Revolutionary Girl Utena takes place at the high-end (and dubiously run) Ohtori Academy, where the Student Council challenges each other to regular fencing matches. Sounds like fun, until you learn that the winner of the match earns exclusive girlfriend rights to a girl with a sword in her chest, and theoretically will eventually be able to gain magical powers by entering an upside-down castle in the sky.
This whole scene is upended when Utena Tenjou, a transfer student with dreams of becoming a prince, sticks her nose in and becomes a duelist in order to liberate the sword-bearing Anthy. She’s not interested in sky-castles; she just wants the Student Council to let Anthy be. Of course, it’s not that straightforward, as she learns when Ohtori’s namesake steps out of the shadows.
Revolutionary Girl Utena was an early work by director Kunihiko Ikuhara, who would go on to bend minds further with Penguindrum, Yurikuma Arashi, and this year’s Sarazanmai.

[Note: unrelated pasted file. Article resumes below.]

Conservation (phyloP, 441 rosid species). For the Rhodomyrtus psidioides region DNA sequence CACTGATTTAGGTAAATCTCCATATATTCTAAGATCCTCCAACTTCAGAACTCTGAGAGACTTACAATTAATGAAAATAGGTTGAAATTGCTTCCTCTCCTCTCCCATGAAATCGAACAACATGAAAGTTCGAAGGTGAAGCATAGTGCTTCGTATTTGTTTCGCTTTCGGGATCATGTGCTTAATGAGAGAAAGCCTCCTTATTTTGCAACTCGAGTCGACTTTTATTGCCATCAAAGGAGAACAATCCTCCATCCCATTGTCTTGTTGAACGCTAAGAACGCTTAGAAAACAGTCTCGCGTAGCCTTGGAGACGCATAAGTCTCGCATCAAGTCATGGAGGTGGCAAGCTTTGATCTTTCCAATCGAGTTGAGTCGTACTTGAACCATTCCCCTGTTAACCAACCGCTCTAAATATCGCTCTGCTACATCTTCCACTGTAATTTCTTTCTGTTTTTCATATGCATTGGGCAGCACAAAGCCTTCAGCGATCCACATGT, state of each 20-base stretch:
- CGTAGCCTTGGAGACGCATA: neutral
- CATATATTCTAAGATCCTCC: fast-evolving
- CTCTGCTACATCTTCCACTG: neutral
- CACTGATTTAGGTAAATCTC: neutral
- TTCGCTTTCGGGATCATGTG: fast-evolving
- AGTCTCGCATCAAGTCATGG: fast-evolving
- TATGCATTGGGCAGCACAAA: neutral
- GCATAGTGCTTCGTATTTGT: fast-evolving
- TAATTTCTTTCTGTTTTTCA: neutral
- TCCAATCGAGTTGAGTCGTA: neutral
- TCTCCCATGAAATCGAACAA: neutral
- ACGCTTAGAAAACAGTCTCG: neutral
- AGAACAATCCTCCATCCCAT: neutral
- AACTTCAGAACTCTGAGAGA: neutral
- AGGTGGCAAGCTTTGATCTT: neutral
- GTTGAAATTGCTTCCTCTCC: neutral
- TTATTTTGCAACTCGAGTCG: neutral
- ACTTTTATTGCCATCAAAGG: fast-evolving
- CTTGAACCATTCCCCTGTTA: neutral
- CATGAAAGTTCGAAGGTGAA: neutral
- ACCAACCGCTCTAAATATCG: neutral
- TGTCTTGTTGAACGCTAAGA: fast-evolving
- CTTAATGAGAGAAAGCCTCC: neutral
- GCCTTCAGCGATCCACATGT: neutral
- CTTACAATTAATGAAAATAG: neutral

The Melancholy of Haruhi Suzumiya
More than just a series with a catchy ending theme and dance routine, The Melancholy of Haruhi Suzumiya is one of anime’s best examples of chuunibyou: a complex suffered by middle and high school kids where they believe they have special powers or are magical beings. Except in this case, it’s all true. At least, it seems that way more and more as time goes on.
Haruhi is attractive, smart, and athletic, but she only wants one thing: to hang out with paranormal people. Time travelers, espers, aliens, sliders, and the like. But she also takes a liking to the extremely normal Kyon, who also happens to be our narrator. Kyon gets volun-told into the “Saving the world by Overloading it with fun Suzumiya Haruhi Brigade,” or S.O.S. Brigade for short. Three more members eventually arrive, granting it the five total needed to be recognized as a club.
There are just two things Haruhi doesn’t know. One, three of her members really are everything she was looking for. The bookish Yuki is a data-being created to serve as a human/alien interface. The adorable Mikuru is a time agent from the future. And Koizumi is part of an agency of powerful espers. They’re investigating the second thing Haruhi doesn’t know: the world appears to have been rebooted three years ago, and Haruhi herself seems to have done so with her own unknown, godlike powers.